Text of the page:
Google has agreed to pay $118 million to settle a lawsuit alleging the tech giant had discriminated against women in salary and promotion.

The settlement resolves a class-action suit filed in San Francisco Superior Court in 2017 by three former female workers who claimed that Google assigned them to lower-level jobs than equally competent males, resulting in lesser pay.

The suit claimed Google also also refused the women employees’ promotions or transfers to other teams, which would have allowed them to advance their careers further.


The settlement applies to around 15,500 female workers who worked for Google in California in 236 different job titles after September 2013.

As part of the agreement, Google’s recruiting processes and pay equity studies will be reviewed by independent experts.

As part of the settlement, Google does not admit wrongdoing and a judge must still approve the terms of the settlement.

Google spokesman Chris Pappas said: “While we strongly believe in the equity of our policies and practices, after nearly five years of litigation, both sides agreed that resolution of the matter, without any admission or findings, was in the best interest of everyone, and we’re very pleased to reach this agreement,”.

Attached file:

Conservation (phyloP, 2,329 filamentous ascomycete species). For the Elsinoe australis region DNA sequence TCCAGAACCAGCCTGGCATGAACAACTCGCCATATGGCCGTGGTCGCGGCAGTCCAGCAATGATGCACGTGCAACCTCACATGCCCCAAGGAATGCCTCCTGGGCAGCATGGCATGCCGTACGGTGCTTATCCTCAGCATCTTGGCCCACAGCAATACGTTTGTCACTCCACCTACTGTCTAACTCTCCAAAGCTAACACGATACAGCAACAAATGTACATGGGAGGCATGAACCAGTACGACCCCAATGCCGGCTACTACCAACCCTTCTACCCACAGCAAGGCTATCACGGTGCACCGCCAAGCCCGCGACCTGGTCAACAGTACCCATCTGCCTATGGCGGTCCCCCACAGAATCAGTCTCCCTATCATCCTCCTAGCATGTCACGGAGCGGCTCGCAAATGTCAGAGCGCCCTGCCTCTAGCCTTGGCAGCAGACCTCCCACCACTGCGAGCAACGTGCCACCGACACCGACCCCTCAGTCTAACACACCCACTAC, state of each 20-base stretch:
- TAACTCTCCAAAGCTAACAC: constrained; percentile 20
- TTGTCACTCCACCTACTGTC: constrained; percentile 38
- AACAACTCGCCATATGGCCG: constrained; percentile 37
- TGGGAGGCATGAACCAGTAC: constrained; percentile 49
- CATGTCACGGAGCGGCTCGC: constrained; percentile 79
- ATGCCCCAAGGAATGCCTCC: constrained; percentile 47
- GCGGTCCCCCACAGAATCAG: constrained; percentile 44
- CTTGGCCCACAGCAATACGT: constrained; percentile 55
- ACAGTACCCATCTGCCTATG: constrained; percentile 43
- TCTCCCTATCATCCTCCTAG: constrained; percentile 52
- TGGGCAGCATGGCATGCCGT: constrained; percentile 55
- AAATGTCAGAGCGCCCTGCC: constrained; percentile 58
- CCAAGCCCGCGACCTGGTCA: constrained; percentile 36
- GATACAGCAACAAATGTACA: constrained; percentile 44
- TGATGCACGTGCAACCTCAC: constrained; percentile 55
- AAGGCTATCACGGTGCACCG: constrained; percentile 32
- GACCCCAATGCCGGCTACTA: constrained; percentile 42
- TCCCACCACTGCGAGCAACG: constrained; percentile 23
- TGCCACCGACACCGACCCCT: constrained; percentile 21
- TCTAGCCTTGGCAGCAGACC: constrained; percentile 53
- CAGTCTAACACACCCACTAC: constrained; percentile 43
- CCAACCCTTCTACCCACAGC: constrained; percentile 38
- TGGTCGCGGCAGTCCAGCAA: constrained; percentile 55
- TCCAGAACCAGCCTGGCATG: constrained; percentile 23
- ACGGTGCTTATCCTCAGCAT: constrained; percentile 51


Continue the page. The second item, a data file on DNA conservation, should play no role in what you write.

He stated that the firm is committed to paying, recruiting, and leveling all workers fairly and equitably and that for the previous nine years, the company has conducted a pay-equity study to determine if wages, bonuses, and stock awards are fair.

Looking for a new job? Find the WhatJobs Career Advice Center here

For years, the IT sector has fought charges that it is inadequate in its employment and treatment of women and minorities, and companies have long stated that they are striving to improve their diversity policies and practices.

The 2017 case against Google, which was resolved this month, followed discrimination allegations made by the Labor Department earlier that year as part of an audit of Google.

The department’s charges were solved in a settlement last year in which Google agreed to pay more than $3.8 million to over 5,500 then-current female and Asian workers and job applicants who were found by the department to have been disadvantaged.

Google stated at the time that it invested extensively in equitable recruiting and remuneration policies.

Source: The Wall Street Journal

Follow us on YouTube, Twitter, LinkedIn, and Facebook